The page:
“You’ll take some Tokay?” said Hallgrimsson, sitting down after looking through the window along the rain-swept street, and then pulling the curtains across against the draft.

“That would be a rare pleasure,” said Coram.

The professor turned to a small table no more than an arm’s length from his comfortable chair and poured some golden wine into three glasses.

“And how is my friend Martin Lanselius?” the professor continued, handing a glass to Coram. “I must say, I never thought he would end up in the diplomatic service of the witches.”

“He’s thriving,” said Coram. “In fine fettle. He’s making a study of their religion.”

“I’ve often thought the belief systems of the witch clans would reward investigation,” said Hallgrimsson, “but my own studies led me elsewhere.”

“Even further into the void,” said the professor of experimental theology, taking a glass from his host.

“You must excuse my friend’s absurdities. Your good health, Mr. Van Texel,” said Hallgrimsson, taking a sip.

“And yours, sir. By God, this is fine.”

“I’m glad you think so. There is a wine merchant in Buda-Pesth who sends me a case of it every year.”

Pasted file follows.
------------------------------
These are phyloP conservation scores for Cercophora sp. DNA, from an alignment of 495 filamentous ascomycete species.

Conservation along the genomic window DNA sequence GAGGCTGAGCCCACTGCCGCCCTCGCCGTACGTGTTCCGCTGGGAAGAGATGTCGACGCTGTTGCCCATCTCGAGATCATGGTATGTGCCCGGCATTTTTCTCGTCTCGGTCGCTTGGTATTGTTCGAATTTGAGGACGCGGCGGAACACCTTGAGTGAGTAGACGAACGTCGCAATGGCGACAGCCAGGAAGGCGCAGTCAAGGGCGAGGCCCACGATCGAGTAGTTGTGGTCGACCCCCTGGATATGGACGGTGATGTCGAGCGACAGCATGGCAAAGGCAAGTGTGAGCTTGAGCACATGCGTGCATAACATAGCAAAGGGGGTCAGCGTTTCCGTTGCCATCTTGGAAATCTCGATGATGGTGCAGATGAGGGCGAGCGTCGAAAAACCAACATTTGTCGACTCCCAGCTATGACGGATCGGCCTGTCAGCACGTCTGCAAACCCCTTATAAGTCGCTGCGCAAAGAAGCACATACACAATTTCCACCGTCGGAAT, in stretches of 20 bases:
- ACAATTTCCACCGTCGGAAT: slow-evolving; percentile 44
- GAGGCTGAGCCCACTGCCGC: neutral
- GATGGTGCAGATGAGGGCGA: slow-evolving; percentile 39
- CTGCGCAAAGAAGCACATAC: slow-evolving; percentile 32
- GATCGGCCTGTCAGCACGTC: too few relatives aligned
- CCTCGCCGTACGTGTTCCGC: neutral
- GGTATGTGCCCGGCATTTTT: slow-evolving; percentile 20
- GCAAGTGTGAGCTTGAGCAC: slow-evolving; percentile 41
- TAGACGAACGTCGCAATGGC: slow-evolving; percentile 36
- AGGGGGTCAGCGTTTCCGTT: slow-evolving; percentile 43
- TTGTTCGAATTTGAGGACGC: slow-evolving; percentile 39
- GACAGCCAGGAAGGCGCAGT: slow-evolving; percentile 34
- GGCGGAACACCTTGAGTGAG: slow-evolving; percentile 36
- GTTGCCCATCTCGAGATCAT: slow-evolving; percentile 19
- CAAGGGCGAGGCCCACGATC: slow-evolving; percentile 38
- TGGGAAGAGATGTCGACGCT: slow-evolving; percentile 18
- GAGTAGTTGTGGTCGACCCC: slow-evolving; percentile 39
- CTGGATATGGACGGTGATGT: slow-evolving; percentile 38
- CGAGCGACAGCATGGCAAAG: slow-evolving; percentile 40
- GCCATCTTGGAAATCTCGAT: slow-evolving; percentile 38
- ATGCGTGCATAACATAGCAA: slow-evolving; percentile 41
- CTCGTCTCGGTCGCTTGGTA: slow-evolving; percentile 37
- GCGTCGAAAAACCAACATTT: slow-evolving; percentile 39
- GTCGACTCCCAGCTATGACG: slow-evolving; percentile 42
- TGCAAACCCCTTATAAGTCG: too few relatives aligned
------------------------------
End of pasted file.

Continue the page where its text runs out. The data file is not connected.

“We don’t taste it very often,” said Löfgren. “Every time I see a bottle, there’s less in it than there was before.”

“Oh, nonsense. Now, what can we do for you here in Uppsala, Mr. Van Texel?”

“Dr. Lanselius told me about the instrument you have, the truth measurer,” said the gyptian. “I was hoping to consult it.”

“Ah. Tell me about the nature of your inquiry.”

“My people,” said Coram, “the gyptian people, are under threat from various political factions in Brytain. They want to restrict our ancient freedoms and limit the activities we can take part in—buying and selling, for instance. I want to know which of these threats can be dealt with by opposition, which by negotiation, and which can’t be dealt with at all. Is that the sort of question your instrument could answer?”

“In the right hands, yes. Given enough time, I could even make a rough attempt at interpreting it myself.”

“You mean you’re not an expert reader?”

“By no means expert.”

“Then—”

“Let me show you the instrument, and perhaps you will understand the problem.”